WASHINGTON — The Canadian government is poised to walk away from a deal with Boeing to buy 18 F/A-18E/F Super Hornet jets, a major blow for the future of the Boeing jet.

Canada’s Liberal government will announce next week plans to proceed with an interim buy of used F/A-18 Hornets from Australia, dashing Boeing’s hopes of a Super Hornet sale, three sources familiar with the situation told Reuters, according to a Dec. 5 report.

Canada intended to buy new Super Hornet aircraft to bridge the gap between its aging CF-18 Hornet fleet and a new fighter jet. However, after Boeing lodged a legal complaint accusing Canadian aerospace firm Bombardier of dumping commercial planes on the U.S. market, Canadian government officials — including Prime Minister Justin Trudeau — put a hold on the purchase and began looking at other options.

Officials from Canada’s Department of National Defence said they would not comment on the rumors. Public Services and Procurement Canada, which would handle any purchase, did not issue a comment on the report.

Boeing also declined to comment on the Reuters report.

During an exclusive interview with Defense News on Dec. 2, Leanne Caret, president and CEO of Boeing Defense and Security, referenced the company’s long history with the Royal Canadian Air Force, which flies CF-18 Hornets. However, she stopped short of saying she believed problems with Canada could be resolved.

“As with any of our customer’s decisions, we are there for the long term and in Canada we have had a proud history with them for decades. They are going to make the right decision that is right for them,” she said.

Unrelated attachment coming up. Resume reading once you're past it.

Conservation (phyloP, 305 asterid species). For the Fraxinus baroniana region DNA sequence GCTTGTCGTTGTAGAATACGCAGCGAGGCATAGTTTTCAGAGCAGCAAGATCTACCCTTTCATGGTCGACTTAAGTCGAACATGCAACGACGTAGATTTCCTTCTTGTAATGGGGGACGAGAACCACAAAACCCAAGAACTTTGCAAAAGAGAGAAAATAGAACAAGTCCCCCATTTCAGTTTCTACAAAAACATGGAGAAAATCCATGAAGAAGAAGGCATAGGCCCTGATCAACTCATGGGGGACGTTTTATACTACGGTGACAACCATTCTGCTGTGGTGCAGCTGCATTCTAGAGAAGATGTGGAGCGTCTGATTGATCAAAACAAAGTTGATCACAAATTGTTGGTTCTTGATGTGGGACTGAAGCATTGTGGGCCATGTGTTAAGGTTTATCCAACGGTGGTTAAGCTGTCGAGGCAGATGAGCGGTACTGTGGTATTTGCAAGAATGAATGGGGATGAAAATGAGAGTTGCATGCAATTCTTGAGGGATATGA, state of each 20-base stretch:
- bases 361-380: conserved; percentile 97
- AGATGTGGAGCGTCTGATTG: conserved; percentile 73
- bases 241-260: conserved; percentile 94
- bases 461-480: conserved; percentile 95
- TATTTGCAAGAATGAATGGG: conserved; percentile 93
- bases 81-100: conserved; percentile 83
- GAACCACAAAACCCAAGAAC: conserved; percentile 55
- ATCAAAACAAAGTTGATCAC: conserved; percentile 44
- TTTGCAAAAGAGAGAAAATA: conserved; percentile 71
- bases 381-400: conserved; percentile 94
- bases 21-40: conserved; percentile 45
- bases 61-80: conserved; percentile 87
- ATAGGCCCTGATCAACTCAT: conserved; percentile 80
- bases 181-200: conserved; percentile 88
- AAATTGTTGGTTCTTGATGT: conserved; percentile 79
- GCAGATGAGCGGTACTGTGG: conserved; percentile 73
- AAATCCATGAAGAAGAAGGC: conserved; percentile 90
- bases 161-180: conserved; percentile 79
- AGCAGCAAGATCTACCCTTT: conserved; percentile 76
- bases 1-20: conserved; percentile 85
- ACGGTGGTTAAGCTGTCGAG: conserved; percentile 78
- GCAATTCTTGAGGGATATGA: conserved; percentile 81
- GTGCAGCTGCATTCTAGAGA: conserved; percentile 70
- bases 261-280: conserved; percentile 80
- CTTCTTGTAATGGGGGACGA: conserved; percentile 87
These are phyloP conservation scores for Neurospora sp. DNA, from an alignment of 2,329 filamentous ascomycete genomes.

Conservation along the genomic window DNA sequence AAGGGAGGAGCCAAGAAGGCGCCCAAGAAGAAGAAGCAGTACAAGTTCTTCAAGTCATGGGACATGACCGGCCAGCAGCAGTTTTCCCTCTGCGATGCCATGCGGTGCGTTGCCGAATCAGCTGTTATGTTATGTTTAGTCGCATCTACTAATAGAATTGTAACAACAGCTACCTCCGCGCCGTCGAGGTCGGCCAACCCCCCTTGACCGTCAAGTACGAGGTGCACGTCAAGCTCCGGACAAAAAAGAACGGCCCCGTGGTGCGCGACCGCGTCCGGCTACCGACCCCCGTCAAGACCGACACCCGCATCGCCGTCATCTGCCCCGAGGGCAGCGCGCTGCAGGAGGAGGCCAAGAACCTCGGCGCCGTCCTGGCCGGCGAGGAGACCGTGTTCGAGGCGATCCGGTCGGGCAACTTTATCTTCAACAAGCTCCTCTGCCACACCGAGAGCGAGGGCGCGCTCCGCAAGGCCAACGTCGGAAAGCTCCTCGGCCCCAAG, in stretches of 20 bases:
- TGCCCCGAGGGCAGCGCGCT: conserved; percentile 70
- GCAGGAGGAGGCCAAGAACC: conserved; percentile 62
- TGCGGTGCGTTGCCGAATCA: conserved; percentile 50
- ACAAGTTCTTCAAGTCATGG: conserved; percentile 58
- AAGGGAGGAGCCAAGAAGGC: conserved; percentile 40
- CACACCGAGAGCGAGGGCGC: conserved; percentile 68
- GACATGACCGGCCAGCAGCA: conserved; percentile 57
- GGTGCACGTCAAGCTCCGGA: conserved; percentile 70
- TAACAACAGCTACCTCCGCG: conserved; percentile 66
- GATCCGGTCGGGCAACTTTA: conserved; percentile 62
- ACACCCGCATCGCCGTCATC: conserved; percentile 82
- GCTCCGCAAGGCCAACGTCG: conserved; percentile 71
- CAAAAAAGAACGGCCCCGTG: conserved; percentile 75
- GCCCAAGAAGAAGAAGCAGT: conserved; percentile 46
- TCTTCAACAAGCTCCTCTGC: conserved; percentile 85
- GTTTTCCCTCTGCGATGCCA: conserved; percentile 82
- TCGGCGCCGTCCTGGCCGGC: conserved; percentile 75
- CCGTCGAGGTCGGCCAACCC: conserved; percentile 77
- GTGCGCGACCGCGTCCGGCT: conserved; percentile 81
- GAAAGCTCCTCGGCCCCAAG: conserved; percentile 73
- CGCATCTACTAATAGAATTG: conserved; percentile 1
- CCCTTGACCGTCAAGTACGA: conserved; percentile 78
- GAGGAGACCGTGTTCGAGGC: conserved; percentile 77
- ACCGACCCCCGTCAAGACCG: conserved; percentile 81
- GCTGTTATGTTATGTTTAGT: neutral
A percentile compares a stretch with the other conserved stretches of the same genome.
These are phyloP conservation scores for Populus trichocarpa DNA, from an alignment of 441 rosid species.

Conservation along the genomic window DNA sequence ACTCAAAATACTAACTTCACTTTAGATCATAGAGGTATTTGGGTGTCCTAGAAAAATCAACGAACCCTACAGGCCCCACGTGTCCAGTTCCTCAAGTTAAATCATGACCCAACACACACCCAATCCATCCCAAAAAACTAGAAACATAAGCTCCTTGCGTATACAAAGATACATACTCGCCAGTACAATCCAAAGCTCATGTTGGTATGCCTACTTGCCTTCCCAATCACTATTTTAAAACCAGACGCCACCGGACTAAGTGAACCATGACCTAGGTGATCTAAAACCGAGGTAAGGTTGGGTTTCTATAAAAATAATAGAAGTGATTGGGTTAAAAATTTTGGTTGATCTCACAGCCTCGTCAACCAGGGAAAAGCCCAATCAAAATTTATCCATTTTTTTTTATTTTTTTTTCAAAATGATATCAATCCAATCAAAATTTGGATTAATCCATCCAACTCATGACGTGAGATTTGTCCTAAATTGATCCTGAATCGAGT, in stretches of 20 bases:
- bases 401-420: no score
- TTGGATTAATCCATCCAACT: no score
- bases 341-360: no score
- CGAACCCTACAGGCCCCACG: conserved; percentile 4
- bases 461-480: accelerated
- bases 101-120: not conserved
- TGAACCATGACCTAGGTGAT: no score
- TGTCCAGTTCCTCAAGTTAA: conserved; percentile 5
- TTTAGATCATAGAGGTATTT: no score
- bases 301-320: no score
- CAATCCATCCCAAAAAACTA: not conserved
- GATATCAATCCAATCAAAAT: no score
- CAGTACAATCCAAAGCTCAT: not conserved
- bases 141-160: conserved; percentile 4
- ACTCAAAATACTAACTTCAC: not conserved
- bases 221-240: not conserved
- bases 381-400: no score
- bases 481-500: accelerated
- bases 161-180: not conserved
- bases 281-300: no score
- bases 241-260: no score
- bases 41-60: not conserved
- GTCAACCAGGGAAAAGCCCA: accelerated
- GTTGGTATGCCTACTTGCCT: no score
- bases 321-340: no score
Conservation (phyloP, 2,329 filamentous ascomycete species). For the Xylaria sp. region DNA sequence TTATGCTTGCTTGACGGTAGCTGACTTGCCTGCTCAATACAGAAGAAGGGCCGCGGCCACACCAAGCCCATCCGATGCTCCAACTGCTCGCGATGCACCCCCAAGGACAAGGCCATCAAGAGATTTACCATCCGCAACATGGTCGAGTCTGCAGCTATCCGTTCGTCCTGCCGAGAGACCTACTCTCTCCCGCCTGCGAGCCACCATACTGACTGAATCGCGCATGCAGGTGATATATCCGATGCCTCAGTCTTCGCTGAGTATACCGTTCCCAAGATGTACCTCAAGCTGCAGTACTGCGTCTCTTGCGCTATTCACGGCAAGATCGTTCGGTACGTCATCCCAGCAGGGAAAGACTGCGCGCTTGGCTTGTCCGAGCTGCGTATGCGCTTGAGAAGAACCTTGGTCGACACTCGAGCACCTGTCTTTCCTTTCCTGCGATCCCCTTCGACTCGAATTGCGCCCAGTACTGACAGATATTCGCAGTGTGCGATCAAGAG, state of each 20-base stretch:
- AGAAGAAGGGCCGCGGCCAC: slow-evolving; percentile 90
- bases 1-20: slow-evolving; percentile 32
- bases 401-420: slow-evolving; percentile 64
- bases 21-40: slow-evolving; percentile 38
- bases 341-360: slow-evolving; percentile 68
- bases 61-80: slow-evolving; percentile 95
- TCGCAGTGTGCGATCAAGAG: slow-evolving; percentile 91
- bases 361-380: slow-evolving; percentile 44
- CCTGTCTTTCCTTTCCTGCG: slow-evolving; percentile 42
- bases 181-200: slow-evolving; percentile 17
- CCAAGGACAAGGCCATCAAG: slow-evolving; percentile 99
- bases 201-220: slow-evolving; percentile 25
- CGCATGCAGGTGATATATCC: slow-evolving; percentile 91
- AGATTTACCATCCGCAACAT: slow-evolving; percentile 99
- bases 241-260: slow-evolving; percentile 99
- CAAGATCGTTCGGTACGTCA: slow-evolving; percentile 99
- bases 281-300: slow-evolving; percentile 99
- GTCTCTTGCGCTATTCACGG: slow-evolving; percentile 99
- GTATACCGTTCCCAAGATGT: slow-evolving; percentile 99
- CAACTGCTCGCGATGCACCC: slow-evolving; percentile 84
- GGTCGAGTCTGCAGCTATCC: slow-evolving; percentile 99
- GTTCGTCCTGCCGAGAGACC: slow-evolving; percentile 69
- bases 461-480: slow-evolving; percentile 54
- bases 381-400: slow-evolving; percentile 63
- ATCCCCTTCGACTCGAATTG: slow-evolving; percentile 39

Speaking to Defense News last month, RCAF commander Lt. Gen. Michael Hood said that if the service bought used Hornets from Australia, the Canadian government would have to invest in extending the lives of the airframes, which are meeting their structural end. L3 Technologies, which has worked on the CF-18s previously, would likely pick up that contract— further shutting out Boeing.

The decision to reverse course on the Super Hornet deal could have colossal implications for Canada’s future fighter competition. When the government announced the Super Hornet interim buy in 2016, it was widely seen as a rebuke of Lockheed Martin’s F-35 and a sign that the Super Hornet was on a fast track to win Canada’s competition.

Continued tensions between Canada and Boeing shot a hole through that vision, bolstering not only the chances of Lockheed’s F-35, but also the Eurofighter Typhoon, Saab Gripen E and Dassault Rafale.

David Pugilese in Canada and Aaron Mehta in Washington contributed to this report.

Valerie Insinna is Defense News' air warfare reporter. She previously worked the Navy/congressional beats for Defense Daily, which followed almost three years as a staff writer for National Defense Magazine. Prior to that, she worked as an editorial assistant for the Tokyo Shimbun’s Washington bureau.

More In Air Warfare